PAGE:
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Fixing an ECU

Us SD1 owners need to stick together, so when I heard a fellow owner was having issues with his Vitesse, I offered to have a look.

A few weeks ago I went over and had a look at Nick’s SD1, which has been having a running issue. The symptoms were that it would start, run for 30 seconds or so and then the engine would shut off.

Nick had spent some time going through the EFI troubleshooting steps listed in the Range Rover manual, and ruled out a lot of the components that could fail. This saved a lot of time, knowing what we could eliminate. He also eliminated the fuel pump and AFM, and had the Steering Module diode pack reconditioned. Unfortunately even after completing the troubleshooting steps, the car still wouldn’t run. This is because the troubleshooting manual is based on the fact that the ECU is good and will never fail.

This is where I got called in. I had spent a lot of time going over the ins and outs of the standard EFI system on the Rover when I pulled it out of my car, and it also meant I had a lot (1.5 cars worth, really) of spares to test with.

We confirmed the issue again, it would run, and run really well, for about 30 seconds and then it would act like the key was switched off. Sometimes the fuel pump would still be running, and sometimes it would shut off. Holding the AFM flap open didn’t help.

After a lot of probing with a multimeter, I noticed something odd. The TPS voltage was 0.0v at closed, and about 0.04v WOT. This is WAY too low, and it was intermittent. We made a quick run back to my place in my Rover, and grabbed my spare TPS, presuming the TPS was faulty. Nope, my good TPS also read the same. This lead me to wonder if the input voltage to the TPS was bad.

Another coincidence with the TPS voltage sometimes reading low, was that the engine would not start when the voltage was low on the TPS, but would start OK when there was voltage. I happened to be lucky and have the test probes in the TPS connector when the engine cut out again, and sure enough the voltage reading went from the correct reading to 0.0v as the engine cut, and stayed there. There was also times where the injectors would see no voltage either.

I back probed the ECU TPS voltage feed, and there was nothing. Voltage was going into the ECU, but nothing was coming out. Something was wrong.

I swapped in my good Lucas ECU from my SD1, and sure enough the car started, and ran beautifully for 15 minutes or so, coming up to temp and settling into a nice smooth idle, and good response from the throttle when pressed. The TPS reading was also correct with the original TPS, once set.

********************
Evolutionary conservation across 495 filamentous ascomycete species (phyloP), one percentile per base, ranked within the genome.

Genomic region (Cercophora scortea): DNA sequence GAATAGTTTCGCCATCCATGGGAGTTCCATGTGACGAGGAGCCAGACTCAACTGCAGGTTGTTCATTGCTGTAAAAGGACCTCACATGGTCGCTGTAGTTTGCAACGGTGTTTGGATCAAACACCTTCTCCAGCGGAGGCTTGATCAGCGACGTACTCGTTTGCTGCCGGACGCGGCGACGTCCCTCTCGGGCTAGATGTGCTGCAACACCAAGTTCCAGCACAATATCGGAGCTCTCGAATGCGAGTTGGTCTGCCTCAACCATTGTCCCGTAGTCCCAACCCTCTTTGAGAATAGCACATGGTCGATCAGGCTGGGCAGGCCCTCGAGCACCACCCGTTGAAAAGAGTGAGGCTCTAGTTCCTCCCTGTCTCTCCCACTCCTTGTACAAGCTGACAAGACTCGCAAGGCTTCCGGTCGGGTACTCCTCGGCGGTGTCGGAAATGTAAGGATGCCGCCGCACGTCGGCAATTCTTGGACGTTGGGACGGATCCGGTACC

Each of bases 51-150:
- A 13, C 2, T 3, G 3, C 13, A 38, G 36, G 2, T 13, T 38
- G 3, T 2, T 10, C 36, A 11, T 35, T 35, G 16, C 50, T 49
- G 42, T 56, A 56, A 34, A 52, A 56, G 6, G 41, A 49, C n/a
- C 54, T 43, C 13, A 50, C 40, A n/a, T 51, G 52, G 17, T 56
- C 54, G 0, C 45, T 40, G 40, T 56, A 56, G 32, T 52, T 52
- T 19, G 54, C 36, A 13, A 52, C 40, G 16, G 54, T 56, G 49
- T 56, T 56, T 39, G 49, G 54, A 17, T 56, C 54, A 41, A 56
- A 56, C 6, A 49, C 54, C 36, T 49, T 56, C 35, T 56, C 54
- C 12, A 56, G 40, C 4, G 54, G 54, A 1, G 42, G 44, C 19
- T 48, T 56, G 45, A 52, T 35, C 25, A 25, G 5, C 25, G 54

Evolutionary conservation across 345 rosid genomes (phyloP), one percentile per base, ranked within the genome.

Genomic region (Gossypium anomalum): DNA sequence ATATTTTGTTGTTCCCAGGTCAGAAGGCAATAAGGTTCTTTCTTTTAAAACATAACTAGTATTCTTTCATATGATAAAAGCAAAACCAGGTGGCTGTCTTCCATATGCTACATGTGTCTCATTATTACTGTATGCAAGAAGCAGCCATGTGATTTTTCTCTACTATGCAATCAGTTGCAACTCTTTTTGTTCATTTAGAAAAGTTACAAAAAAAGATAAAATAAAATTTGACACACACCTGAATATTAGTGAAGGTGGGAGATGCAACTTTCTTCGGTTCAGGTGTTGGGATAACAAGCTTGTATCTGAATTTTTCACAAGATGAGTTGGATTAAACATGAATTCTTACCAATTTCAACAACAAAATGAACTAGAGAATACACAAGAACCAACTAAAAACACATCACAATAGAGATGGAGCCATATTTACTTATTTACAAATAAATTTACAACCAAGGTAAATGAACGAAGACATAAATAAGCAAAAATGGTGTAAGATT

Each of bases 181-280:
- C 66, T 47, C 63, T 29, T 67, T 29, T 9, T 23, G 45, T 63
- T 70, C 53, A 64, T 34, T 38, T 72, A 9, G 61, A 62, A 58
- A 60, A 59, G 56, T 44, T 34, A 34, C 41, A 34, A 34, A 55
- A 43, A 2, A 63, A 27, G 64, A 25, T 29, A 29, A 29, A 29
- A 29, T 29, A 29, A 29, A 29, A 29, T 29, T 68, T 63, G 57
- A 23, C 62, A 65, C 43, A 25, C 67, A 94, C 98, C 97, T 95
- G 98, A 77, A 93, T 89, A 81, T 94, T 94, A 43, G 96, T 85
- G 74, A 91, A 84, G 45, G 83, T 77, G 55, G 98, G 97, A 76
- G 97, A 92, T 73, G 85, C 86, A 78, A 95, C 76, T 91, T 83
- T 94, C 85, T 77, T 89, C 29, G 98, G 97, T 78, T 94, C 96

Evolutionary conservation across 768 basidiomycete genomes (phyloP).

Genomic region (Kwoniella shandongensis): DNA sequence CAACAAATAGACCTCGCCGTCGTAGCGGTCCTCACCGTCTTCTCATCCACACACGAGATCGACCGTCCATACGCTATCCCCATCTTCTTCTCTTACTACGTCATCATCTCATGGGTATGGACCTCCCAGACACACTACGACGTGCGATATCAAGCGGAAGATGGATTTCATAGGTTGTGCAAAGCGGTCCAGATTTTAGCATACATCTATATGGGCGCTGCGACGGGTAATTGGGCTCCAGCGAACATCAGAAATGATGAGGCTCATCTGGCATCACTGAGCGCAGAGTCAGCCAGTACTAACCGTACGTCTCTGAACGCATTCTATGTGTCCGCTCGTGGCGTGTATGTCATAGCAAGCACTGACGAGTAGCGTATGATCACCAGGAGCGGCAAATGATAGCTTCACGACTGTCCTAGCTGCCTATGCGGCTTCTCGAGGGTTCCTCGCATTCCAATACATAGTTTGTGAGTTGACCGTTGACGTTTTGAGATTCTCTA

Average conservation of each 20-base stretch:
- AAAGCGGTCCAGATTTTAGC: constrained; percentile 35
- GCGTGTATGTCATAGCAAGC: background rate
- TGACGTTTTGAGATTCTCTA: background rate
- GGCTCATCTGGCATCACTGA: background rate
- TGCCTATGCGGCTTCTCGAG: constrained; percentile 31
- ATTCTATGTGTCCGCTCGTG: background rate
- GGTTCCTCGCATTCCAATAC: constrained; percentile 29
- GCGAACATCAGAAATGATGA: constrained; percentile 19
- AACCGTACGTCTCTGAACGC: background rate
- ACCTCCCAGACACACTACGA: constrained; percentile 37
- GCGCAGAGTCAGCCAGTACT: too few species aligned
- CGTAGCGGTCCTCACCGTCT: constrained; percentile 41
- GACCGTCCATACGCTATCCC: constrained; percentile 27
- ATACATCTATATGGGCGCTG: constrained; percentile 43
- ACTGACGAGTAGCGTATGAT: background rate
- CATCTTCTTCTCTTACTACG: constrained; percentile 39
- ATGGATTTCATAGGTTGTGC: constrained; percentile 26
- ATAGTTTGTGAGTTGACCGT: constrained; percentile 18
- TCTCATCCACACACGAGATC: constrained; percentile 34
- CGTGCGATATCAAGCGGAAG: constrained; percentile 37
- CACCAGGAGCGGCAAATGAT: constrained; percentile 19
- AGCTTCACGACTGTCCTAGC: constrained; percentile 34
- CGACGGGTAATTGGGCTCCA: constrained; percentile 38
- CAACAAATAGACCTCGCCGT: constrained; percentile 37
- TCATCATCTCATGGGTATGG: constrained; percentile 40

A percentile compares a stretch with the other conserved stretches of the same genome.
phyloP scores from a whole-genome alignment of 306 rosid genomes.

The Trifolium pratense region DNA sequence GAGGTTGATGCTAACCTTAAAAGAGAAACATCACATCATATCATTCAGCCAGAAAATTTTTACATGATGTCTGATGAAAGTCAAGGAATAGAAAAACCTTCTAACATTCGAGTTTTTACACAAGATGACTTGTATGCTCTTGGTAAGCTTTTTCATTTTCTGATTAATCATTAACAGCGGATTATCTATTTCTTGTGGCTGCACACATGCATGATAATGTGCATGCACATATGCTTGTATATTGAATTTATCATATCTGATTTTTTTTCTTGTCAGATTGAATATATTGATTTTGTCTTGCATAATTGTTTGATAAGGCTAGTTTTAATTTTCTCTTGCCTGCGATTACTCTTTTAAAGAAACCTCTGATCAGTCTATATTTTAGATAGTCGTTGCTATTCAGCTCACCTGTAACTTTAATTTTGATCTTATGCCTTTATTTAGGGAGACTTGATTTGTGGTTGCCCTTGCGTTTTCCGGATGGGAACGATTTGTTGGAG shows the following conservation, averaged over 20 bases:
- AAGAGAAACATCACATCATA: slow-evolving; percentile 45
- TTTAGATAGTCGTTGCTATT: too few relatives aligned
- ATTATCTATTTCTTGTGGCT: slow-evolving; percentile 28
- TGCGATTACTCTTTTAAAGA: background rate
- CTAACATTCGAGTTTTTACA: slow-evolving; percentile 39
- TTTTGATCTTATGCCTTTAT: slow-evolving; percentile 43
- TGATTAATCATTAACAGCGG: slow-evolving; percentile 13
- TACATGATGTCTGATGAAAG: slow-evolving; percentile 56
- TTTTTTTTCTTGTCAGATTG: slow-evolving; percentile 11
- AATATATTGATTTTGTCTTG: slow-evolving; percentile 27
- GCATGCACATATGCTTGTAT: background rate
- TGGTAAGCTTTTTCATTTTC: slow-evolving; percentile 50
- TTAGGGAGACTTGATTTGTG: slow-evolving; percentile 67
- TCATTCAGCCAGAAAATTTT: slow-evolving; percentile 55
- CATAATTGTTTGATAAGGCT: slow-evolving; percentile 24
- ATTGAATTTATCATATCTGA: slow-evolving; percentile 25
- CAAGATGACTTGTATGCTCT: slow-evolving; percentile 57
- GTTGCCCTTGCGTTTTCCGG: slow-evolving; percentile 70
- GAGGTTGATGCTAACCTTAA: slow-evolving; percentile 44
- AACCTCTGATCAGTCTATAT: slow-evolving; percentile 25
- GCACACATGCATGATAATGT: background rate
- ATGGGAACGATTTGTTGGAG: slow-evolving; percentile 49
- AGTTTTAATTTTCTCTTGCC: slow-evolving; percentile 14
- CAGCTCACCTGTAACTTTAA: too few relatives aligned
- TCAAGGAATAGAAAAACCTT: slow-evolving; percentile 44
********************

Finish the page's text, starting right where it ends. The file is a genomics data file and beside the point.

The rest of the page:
This was a HUGE win, narrowing down the faulty component in the system and having the car running again.

I offered to loan Nick my good ECU so he could proceed with the rest of the work needed to get the car driving again, and in the meantime I would take his ECU, and see if it can be repaired.

Today I opened his ECU up and had a poke around inside.

Just like my original, and my spare ECU, it still had the anti-tamper screws. These have to be crushed with pliers to turn the screw, and then the cap cut off and disposed of to refit the screws

A 5.5mm socket gets the rest of the screws out.

With the covers off, this all looks very familiar.

I borrowed the cheap USB microscope from work just for some fun, and to have a good look at the solder joints

I had my suspicions of where the cold solder joint might be, and this was also backed by another SD1 owner suffering a similar fault and having the voltage regulator resoldered.

The large round items at the bottom of this photo are the power transistors. The two outer ones are for the injector banks, and the center one is part of the voltage regulator circuit.

Inspecting the board showed what the issue was immediately. Cold solder joints on both terminals for the voltage regulator transistor

It’s not easy to tell in the photos, but the ring around the center pin is the cracked solder. This is causing an intermittent connection, and obviously killing the voltage to critical items.

I cleaned the board, added some flux, removed the old solder with some wick, and then resoldered the connections. It’s a bit ugly because of the coating on the board and the flux, but it’s nice solid hot joints,

There were some other woefully average soldering joints on the board that I touched up, but those two were the only cold joints that I could spot. It makes sense, since the engine ran so well, when it did run.

I’ll now reassemble the boards back into the casing, and arrange a time to refit to the car and see if the issue has been resolved.

August 2017 update

The ECU is now back in its home, and the engine runs like clockwork. I love a good success story.

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